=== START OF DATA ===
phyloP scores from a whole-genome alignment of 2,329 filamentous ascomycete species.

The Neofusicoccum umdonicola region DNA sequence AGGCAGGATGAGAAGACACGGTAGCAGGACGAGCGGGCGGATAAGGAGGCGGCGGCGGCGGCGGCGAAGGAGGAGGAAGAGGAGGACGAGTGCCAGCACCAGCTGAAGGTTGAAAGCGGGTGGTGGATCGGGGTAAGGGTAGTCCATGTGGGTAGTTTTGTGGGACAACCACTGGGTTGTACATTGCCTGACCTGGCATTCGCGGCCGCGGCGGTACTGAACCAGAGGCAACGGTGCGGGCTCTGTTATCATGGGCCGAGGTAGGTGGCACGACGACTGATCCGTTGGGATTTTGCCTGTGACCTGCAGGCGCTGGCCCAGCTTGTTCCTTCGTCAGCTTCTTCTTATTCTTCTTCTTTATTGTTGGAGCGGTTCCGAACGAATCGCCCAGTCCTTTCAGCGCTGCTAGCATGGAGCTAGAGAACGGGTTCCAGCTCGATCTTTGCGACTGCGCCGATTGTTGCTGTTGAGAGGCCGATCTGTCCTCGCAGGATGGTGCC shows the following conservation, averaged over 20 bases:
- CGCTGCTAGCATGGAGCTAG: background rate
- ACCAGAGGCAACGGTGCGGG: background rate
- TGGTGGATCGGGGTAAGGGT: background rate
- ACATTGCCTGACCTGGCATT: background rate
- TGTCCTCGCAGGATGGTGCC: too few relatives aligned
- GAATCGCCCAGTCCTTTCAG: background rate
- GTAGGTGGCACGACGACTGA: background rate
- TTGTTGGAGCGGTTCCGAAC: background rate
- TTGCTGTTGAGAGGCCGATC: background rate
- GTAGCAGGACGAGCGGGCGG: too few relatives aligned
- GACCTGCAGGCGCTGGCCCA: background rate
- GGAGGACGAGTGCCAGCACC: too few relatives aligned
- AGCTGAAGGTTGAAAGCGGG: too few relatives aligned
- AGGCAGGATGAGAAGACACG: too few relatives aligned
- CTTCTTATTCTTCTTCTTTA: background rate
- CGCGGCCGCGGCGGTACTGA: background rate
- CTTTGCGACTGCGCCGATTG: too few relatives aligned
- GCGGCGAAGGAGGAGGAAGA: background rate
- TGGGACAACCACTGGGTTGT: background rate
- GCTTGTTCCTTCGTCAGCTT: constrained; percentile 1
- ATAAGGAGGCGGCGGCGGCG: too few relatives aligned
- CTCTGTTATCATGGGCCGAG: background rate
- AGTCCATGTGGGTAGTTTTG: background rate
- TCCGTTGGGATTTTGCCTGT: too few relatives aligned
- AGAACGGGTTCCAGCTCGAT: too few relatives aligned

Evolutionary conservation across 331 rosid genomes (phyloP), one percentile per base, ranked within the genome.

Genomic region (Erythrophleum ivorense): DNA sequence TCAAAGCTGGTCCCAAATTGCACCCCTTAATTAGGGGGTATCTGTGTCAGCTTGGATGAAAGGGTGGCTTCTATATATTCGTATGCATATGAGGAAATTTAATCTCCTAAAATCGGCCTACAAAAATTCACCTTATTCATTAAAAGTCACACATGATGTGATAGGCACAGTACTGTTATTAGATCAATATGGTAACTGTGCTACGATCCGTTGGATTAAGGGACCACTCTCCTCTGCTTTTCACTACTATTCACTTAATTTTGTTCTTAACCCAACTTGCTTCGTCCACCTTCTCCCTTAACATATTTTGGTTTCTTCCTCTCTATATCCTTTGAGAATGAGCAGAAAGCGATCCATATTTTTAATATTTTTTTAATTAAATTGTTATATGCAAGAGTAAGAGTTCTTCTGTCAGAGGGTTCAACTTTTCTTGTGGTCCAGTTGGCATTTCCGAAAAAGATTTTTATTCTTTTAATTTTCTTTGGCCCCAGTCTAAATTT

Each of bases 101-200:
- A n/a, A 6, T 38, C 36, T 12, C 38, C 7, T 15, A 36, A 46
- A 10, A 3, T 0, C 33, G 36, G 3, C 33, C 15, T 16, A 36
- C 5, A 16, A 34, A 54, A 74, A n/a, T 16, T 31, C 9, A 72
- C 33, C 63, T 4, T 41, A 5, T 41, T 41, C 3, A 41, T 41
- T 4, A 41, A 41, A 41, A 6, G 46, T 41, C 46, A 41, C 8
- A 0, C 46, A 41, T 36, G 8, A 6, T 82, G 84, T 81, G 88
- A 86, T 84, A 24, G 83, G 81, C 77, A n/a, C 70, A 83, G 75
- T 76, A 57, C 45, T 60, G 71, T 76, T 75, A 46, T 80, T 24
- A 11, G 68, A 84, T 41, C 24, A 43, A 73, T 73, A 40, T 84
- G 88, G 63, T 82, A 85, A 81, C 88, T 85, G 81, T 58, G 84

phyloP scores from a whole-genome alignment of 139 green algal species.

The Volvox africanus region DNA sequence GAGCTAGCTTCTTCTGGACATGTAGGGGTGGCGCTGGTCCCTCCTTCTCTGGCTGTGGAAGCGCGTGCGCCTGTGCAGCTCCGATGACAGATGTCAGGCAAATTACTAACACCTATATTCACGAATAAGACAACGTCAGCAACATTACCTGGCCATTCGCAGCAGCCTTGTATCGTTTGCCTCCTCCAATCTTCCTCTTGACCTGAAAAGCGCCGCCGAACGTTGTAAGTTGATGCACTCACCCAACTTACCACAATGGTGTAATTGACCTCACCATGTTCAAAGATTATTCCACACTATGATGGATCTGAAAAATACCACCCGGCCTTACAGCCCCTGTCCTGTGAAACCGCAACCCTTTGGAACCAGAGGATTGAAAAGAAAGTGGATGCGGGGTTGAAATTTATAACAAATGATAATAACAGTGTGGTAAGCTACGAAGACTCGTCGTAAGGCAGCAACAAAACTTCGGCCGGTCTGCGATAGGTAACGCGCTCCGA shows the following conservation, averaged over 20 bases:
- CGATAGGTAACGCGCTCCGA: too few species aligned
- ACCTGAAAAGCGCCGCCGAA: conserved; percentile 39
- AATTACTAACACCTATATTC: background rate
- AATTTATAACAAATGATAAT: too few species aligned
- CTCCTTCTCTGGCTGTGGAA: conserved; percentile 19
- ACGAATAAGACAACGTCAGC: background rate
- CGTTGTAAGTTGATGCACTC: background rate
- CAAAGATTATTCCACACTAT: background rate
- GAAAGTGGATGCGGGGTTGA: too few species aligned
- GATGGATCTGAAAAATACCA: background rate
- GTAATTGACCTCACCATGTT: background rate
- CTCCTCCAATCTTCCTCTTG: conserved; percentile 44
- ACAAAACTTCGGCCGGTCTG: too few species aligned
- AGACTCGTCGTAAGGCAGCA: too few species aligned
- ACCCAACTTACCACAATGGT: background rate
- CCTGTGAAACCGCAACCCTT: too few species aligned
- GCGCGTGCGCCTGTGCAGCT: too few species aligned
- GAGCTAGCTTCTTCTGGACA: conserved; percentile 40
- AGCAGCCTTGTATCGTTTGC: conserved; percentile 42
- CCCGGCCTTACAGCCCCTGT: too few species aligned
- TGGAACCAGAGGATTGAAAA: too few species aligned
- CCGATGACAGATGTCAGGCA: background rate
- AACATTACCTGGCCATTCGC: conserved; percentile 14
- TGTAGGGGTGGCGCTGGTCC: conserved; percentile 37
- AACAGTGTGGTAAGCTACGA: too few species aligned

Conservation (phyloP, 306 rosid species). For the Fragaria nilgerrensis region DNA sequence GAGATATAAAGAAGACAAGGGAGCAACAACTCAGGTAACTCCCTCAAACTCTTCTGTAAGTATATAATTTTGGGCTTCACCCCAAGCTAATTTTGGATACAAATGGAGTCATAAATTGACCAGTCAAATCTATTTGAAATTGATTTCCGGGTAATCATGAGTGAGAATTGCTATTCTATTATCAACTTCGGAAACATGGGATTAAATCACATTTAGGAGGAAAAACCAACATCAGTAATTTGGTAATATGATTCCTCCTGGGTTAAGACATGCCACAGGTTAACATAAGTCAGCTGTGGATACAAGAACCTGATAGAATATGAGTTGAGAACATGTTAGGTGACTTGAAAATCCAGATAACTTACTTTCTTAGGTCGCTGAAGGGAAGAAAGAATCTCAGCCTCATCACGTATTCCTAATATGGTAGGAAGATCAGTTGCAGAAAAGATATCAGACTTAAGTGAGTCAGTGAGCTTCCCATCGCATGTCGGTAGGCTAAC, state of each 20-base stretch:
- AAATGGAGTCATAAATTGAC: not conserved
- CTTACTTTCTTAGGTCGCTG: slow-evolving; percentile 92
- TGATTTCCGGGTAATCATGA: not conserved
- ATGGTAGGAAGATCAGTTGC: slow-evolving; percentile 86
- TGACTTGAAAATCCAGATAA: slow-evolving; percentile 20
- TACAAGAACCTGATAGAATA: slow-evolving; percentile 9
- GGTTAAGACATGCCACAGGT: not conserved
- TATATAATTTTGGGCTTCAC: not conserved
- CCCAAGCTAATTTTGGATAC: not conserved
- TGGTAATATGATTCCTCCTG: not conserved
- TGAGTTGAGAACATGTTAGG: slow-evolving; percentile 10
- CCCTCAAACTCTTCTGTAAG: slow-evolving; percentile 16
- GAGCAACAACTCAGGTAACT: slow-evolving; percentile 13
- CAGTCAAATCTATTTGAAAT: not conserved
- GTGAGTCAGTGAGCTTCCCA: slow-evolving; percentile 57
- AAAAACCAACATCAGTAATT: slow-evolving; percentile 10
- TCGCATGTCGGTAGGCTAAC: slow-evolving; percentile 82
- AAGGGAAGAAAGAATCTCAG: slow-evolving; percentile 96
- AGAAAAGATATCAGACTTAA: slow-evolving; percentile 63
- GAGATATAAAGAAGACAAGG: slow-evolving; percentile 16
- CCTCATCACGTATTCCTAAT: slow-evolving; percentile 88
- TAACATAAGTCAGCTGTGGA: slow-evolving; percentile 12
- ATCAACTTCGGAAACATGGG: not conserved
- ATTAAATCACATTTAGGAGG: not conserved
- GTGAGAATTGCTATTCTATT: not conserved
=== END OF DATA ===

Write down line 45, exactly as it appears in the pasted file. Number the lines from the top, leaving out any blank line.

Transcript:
- AATTACTAACACCTATATTC: background rate